2. Solution to the Burden of Enforcement Disproportionately Placed on Rights Holders: Online marketplaces should work with industry organizations and brand owners to create programs that give the presumption to IP rights holders, and provide more streamlined removal processes, a direct point of contact for the industry, trainings to industry groups on best practices, and more transparency to stop culprits. While some online platforms have set up brand protection programs that seek to achieve these goals, more must be done to continue to shift the burden away from the rights holder.
  3. Solution to a Lack of Consumer Awareness: More consumer education on the risks of buying online is needed. If online marketplaces refuse to monitor sellers and products as proposed above, one option is to allow rights holders to create “official” product listings. This would help identify authentic product listings for consumers, who could then feel more confident when making a purchase that the product is real. Along the same lines, a “verified” stamp for sellers similar to the verified stamp as seen on many social media sites could also be instituted.

The white paper also offers initial policy solutions to address the issue such as amending the Digital Millennium Copyright Act (DMCA) to require safety certifications be provided for all toys sold on marketplaces, and empowering Customs and Border Protection (CBP) to improve targeting of de minimis shipments.

“The Toy Association’s white paper represents the concerns and voice of our members to raise awareness of the seriousness of counterfeit products available today while also providing actionable solutions,” Pasierb said. “This paper – and future updates – will be a centerpiece in our advocacy campaign over the coming months to drive home the toy and play community’s concerns on Capitol Hill and to the Administration as we come together to demand change.”

The report is intended to be a living document that will be updated as developments occur. Member and consumer experiences, engagement with platforms, and policy updates will all be considered in future revisions.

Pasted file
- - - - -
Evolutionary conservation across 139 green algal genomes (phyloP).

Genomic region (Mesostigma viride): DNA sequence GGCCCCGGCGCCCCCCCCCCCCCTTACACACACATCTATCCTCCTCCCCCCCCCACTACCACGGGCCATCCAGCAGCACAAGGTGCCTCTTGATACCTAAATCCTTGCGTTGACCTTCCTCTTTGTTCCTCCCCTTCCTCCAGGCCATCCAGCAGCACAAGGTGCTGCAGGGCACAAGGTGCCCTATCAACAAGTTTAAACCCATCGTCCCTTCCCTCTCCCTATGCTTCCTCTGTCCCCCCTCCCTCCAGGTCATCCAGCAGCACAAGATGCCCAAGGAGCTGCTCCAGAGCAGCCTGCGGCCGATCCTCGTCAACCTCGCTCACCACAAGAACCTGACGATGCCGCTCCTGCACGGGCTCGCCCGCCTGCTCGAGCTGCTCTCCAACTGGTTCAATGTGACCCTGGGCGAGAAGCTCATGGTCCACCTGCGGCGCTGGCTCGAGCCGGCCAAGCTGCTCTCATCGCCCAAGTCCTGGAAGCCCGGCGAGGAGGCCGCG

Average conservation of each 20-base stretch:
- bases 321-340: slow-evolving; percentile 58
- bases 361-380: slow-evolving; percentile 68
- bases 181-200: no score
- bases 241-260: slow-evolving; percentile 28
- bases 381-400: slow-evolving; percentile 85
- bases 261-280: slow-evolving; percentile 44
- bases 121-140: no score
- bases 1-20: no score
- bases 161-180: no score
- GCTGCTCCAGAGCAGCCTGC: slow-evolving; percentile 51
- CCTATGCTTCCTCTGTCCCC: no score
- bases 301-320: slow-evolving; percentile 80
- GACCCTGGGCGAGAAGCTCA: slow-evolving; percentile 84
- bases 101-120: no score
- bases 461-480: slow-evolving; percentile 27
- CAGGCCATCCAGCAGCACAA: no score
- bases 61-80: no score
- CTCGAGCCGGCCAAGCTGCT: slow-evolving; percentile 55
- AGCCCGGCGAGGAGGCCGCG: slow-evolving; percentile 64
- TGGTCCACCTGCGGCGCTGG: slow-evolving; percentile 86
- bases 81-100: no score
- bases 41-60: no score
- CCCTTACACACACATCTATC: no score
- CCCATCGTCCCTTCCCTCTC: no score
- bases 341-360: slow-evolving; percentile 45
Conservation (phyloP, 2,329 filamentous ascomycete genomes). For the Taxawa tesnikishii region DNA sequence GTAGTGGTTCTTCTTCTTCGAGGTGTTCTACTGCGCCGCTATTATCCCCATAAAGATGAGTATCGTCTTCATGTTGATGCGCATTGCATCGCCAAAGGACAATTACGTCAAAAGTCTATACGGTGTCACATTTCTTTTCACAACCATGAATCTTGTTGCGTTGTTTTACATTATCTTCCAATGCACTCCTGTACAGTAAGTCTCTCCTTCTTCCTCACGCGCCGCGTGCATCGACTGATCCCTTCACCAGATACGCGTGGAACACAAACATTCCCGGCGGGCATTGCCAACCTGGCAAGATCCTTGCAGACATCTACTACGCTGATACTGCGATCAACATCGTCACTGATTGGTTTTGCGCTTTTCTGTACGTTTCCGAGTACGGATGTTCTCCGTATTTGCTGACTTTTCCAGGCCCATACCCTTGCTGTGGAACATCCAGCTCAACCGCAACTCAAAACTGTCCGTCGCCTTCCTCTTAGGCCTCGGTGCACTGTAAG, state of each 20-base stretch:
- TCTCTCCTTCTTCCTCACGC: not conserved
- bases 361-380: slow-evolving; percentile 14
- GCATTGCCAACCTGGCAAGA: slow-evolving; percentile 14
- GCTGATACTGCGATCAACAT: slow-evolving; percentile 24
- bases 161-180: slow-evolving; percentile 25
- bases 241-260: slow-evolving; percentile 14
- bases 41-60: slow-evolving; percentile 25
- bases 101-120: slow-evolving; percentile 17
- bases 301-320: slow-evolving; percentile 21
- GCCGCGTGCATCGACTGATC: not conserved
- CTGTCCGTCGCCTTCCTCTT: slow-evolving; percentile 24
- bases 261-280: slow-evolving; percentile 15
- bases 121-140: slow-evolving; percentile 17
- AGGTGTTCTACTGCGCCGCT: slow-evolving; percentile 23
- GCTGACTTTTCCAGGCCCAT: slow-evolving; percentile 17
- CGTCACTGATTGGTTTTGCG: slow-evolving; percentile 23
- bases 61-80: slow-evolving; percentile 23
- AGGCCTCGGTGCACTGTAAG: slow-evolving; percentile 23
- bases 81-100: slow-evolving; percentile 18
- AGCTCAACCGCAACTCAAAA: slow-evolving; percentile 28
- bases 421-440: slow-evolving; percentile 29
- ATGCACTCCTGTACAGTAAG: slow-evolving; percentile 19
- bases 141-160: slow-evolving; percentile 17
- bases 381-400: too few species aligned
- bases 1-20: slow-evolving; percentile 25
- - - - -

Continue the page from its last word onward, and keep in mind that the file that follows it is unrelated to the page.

The Real Threat of Fake Toys” is available at

About The Toy Association /  /

Founded in 1916, The Toy Association™, Inc. is the not-for-profit trade association representing all businesses involved in creating and delivering toys and youth entertainment products for kids of all ages. The Toy Association leads the health and growth of the U.S. toy industry, which has an annual U.S. economic impact of $110.9 billion, and its 950+ members drive the annual $27 billion U.S. domestic toy market. The Toy Association serves as the industry’s voice on the developmental benefits of play, and promotes play’s positive impact on childhood development to consumers and media. The organization has a long history of leadership in toy safety, having helped develop the first comprehensive toy safety standard more than 40 years ago, and remains committed to working with medical experts, government, consumers, and industry on ongoing programs to ensure safe and fun play.

As a global leader, The Toy Association produces the world-renowned North American International Toy Fair and Fall Toy Preview; advocates on behalf of members around the world; sustains the Canadian Toy Association; acts as secretariat for the International Council of Toy Industries and International Toy Industry CEO Roundtable; and chairs the committee that reviews and revises America’s widely emulated ASTM F963 toy safety standard.